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Home / Uncategorised / Pacific Angler Friday Fishing Report: July 19, 2019

Pacific Angler Friday Fishing Report: July 19, 2019



What a week of fishing! Things are bumping on multiple levels and the weather looks awesome for the weekend. We can expect a little cloud but the sun should poke through more often than not and temps will hover in the low 20s. This should be perfect for several of our fisheries. 

On the fisheries front, we have heard more reports of pinks in the Squamish and up Howe Sound. We are not hearing hot reports yet, but they are coming. This week we have a detailed look at the entire pink fishery and where you should be looking over the next month. This will be the focus of this week’s report.

The opening of chinook to retention was a great way to start this week.  We had a great start to the week fishing the Gulf Islands.   Wind kept us close to home or off the water in some cases the latter part of the week but we are hoping the winds will be more forgiving and we can get back across this weekend.   Jason has more details in his saltwater report this week. 

We will be keeping the rest of the report light but the general trend of all our active fisheries right now is GET OUT FISHING 


 Check out the details in the specific report sections.
On to the Report!!!!


Vancouver Chinook Classic – 2019

Have you registered yet? – it’s Game On for the 8th annual Vancouver Chinook Classic, the premier, nonprofit catch and release salmon derby fundraiser for the Pacific Salmon Foundation & Sport Fishing Institute.  We look forward to seeing everyone out on the water again this August – fishing and having fun in the sun competing for the large cash prizes!
Date:  Sat Aug 17th & Sun Aug 18th 2019
Venue:  Pacific Gateway Hotel & Deckside Marina
3500 Cessna Drive Richmond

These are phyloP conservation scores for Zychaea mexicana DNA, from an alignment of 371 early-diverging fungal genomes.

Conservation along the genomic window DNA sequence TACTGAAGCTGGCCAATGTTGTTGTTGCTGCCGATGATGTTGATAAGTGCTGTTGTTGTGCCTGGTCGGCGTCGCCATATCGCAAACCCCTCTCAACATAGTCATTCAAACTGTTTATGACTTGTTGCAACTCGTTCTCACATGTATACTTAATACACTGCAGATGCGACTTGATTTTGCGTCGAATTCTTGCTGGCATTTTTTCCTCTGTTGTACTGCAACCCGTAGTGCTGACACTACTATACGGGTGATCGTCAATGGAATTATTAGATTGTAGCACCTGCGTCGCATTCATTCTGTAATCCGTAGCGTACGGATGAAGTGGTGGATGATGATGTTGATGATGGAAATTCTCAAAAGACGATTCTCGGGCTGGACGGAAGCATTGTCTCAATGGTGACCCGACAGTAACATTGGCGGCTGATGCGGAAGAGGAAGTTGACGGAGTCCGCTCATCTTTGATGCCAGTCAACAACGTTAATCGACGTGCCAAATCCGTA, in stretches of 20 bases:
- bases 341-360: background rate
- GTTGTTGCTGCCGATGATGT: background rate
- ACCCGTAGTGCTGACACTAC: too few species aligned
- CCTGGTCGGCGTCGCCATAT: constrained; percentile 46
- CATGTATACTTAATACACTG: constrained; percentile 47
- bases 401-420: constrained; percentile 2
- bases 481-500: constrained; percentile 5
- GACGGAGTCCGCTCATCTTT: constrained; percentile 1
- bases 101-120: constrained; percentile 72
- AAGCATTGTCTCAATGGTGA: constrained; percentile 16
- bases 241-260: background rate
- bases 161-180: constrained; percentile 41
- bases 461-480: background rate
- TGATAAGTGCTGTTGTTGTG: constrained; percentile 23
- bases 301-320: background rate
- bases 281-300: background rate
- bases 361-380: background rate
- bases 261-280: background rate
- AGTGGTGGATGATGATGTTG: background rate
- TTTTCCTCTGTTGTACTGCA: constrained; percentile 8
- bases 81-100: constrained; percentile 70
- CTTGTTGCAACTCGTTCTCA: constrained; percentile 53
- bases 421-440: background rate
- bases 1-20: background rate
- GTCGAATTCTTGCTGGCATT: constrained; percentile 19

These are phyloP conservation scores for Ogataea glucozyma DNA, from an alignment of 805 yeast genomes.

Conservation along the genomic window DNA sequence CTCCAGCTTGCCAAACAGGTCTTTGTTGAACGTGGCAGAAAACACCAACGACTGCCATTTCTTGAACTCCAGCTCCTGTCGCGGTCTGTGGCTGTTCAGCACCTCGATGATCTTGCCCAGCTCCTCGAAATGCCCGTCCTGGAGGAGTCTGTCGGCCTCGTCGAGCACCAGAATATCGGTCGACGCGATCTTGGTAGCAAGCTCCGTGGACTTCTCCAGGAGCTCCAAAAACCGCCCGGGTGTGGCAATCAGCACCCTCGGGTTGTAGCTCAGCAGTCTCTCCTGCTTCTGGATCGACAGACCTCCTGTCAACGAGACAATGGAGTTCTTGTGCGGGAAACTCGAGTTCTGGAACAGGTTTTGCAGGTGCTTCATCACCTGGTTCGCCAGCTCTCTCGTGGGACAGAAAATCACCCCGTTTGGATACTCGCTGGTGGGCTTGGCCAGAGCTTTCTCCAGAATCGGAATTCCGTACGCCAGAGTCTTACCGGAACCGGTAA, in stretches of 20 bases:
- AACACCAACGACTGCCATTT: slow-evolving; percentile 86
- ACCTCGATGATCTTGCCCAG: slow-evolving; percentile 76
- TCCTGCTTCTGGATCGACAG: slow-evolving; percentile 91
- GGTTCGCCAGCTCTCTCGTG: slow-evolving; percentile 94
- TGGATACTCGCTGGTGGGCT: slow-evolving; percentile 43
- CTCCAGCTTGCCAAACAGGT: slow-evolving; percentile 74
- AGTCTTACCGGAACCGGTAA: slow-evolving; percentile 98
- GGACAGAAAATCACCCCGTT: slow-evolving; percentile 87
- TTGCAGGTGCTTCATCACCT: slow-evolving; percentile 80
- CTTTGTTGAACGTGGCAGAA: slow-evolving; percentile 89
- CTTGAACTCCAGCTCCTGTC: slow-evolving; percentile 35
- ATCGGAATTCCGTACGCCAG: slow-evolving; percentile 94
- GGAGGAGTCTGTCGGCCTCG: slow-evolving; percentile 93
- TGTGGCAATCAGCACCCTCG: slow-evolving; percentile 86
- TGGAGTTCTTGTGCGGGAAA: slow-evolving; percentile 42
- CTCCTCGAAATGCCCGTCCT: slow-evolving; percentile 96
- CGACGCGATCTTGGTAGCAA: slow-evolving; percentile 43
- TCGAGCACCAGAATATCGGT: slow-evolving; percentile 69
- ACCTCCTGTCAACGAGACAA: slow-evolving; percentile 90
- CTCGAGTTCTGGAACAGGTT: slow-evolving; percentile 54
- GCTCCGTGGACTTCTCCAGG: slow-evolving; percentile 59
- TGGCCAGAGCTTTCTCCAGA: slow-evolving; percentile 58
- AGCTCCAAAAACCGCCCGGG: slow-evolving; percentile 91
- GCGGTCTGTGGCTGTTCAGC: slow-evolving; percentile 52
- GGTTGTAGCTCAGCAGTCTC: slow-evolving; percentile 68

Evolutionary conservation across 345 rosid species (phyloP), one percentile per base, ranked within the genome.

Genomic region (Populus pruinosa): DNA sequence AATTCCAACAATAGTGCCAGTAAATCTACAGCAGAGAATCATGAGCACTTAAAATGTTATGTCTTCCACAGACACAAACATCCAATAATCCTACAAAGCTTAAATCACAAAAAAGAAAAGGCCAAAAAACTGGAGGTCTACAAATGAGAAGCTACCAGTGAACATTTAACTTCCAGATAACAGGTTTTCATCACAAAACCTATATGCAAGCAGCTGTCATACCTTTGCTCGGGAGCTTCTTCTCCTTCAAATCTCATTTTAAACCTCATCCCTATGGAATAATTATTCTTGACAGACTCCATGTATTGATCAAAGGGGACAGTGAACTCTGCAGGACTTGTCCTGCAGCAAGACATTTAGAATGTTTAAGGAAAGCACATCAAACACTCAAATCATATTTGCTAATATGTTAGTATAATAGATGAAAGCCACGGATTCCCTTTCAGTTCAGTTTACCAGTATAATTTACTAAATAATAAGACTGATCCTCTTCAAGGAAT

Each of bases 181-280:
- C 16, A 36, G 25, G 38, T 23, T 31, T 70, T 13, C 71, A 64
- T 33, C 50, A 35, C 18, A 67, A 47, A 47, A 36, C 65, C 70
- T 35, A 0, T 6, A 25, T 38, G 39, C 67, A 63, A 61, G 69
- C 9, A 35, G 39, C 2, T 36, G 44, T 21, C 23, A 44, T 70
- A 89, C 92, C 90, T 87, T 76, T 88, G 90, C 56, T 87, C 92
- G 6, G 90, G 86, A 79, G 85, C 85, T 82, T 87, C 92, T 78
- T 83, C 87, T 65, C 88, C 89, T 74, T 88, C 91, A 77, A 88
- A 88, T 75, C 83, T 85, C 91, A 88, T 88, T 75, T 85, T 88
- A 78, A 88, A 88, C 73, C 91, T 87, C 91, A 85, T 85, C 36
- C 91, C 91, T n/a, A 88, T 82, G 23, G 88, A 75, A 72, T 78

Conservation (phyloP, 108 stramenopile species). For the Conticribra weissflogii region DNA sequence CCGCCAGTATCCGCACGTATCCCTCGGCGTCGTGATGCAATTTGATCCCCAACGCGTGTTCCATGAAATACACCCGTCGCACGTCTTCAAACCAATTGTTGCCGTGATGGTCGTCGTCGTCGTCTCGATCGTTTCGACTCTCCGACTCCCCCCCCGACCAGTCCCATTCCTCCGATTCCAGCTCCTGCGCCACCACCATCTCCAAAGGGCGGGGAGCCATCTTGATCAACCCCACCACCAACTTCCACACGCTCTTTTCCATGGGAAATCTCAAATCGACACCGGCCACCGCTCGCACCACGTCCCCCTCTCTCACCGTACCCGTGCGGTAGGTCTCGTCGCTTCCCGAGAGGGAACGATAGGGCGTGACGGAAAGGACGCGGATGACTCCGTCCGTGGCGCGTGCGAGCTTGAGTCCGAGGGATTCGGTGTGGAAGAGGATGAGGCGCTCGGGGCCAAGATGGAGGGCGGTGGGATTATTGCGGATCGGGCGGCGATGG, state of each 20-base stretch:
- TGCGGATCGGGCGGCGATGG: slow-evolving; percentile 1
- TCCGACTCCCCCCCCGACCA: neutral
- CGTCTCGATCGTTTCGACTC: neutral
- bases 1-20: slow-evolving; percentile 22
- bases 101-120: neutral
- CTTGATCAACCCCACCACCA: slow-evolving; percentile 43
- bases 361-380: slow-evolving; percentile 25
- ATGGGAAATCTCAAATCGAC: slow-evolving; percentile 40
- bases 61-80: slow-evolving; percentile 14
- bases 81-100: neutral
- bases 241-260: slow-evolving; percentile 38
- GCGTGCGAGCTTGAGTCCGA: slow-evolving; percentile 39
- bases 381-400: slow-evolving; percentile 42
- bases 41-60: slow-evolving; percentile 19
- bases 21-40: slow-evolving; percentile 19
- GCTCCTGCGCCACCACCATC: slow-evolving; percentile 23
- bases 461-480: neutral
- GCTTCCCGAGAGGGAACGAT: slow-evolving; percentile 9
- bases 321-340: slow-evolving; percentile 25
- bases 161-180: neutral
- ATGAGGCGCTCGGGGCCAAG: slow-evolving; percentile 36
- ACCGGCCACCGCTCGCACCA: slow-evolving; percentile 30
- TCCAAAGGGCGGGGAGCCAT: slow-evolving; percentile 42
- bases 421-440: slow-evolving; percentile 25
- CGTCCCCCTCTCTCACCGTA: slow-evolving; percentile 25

Prizes:  1st place $15,000, 2nd place $7,000 3rd place $3,000
Entry Fee:  $350 + GST per person (max 4 anglers per team)
Registration:  Register online here: https://www.decksidemarina.com/registration-form
Registration Includes:

  • Entry into 2019 Vancouver Chinook Classic
  • Complimentary moorage
  • Breakfast Saturday & Sunday morning
  • Dinner Saturday night
  • BBQ and awards ceremony Sunday afternoon
  • Drink tickets
  • Discounted room rates at the Pacific Gateway Hotel

If you have any questions please give  Deckside Marina a call at 604-970-4882or email info@decksidemarina.com
For more details have a look at tournament websitewww.vancouverchinookclassic.com
Thanks to all who participate, donate and support!  We welcome all anglers from novice to expert and look forward to seeing everyone again soon – let the fun times begin! 
Your VCC Derby organizers,
Pacific Angler
Pacific Gateway Hotel

Annual North Shore Fish and Game Club Salmon Derby

Don’t miss out on the annual North Shore Fish and Game Club’s Salmon Derby.  It’s coming up on Sunday August  11, 2019.     We’ve got a limited number of tickets here in the shop ($30 cash) or you can contact any of the folks listed in the photo above to purchase a ticket or get more details!


Our July courses have wrapped up for the month but there is still some room in our August Introduction to Fly Fishing Course.  Call the shop at 604.872.2204 to grab a seat in that class today.
Introduction To Fly Fishing 
This course was specifically designed to give the new fly fisher the basic knowledge, casting skills and fly fishing strategies to effectively fish our local BC waters. This course is comprised of two sessions; 3hr evening seminar and a 3hr casting session.   
Cost: $150.00            
Dates:  Seminar August 20 & Casting August 25
Seminar Time:  6:30pm – 9:30pm
Casting Time(s):  10am – 1pm or 1:30pm -4:30pm


Skagit/Thompson River Fishing Report 
Go fishing!  That is the most important piece of advice this week. Both rivers have been great and are well worth your time. The water is dropping but not at an alarming speed. We are still worried about river levels for the back end of the season but right now both rivers are highish but perfectly fishable.
We have had reports of all standard presentations working so be sure to check out our report from a few week’s back where Brendan had an overview of all of his go-to flies for Skagit.  Feel free to drop by the shop and we can hand pick some of our favourites for you as well. 
Cover water …. Cast lots … catch fish
Go fishing! ….. Oh wait I said that already

Chilliwack/Vedder River Fishing Report